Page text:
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Is coronavirus legally considered an act of God?

Employers the world over are trying to measure the impact of COVID-19 on business operations. Many businesses have ceased operations to help combat the virus, but these measures are unsustainable. Temporary closings are turning permanent, cash-on-hand to pay quarantined employees is dwindling and business contracts are going unfulfilled. Many company attorneys have begun to explore creative legal avenues for relief. Some may attempt to legally frame the coronavirus pandemic as an “act of God” and activate the force majeure clauses of their contracts.

If so, a court may decide if a virus, specifically the novel coronavirus, is an act of God. How might that work with traditional force majeure clauses?

What is a force majeure clause?

When included in a contract, a force majeure clause excuses one party from performing the contracted duties if an act of God makes those duties impossible. Most of these clauses specify extraordinary circumstances like fires, hurricanes or tornados. Some clauses include human events like war, strikes and loss of power too. Force majeure clauses are, by necessity, very specific – very few list pandemics.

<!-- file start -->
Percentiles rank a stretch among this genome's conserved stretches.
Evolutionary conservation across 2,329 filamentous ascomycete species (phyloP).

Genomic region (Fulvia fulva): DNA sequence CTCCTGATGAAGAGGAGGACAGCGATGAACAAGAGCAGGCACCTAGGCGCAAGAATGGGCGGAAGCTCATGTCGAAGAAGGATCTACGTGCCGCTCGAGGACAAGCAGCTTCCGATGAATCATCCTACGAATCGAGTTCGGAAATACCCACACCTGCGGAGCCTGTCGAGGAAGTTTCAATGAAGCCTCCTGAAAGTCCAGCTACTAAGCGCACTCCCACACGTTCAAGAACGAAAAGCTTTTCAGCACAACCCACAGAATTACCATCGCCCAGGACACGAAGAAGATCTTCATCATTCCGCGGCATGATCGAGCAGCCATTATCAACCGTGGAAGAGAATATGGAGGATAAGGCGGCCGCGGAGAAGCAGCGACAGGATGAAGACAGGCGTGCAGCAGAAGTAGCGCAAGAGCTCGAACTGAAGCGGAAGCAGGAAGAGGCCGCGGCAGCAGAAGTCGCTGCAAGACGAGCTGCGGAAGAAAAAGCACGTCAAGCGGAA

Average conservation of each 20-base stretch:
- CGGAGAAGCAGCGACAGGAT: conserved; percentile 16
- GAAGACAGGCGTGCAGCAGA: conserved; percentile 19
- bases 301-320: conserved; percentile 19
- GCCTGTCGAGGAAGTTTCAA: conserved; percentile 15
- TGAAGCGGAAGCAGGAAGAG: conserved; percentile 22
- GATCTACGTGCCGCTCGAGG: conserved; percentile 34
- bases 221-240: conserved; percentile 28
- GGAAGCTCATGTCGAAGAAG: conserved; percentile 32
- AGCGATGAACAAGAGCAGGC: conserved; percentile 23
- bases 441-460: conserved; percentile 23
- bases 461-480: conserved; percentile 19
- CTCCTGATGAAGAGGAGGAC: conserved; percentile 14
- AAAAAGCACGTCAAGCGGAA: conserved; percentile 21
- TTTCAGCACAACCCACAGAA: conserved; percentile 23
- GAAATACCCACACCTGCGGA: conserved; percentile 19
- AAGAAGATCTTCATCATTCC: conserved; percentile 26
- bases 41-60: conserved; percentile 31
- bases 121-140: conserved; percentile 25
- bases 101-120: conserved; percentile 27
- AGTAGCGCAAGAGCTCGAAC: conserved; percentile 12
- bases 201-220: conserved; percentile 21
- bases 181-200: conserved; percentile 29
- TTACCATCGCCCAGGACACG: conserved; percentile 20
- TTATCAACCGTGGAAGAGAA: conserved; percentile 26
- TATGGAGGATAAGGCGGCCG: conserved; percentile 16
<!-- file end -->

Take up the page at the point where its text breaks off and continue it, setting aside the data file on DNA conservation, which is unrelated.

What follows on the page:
Many business contracts today are heavily impacted by COVID-19. Construction projects are on hold, independent contractors are nearing their deadlines and insurance companies are fearing total bankruptcy due to coronavirus-related payout projections. These businesses may have no other option but to defend their potential contract default cases in court. After all, the penalties incurred from defaulting on these contracts could bankrupt entire industries. These businesses stand a better chance trying their case in a courtroom.

Seek a creative legal defense

The legal language of force majeure leaves little room for interpretation, listing exact events that constitute an act of God. If a contract fails to specify an event that ultimately prevents the fulfillment of a contract, the parties in breach may have to defend a liability claim through common law doctrines of “frustration of purpose” or “impracticability.” These doctrines have a narrow application, but an attorney experienced with contract law may find success with a creative legal argument.


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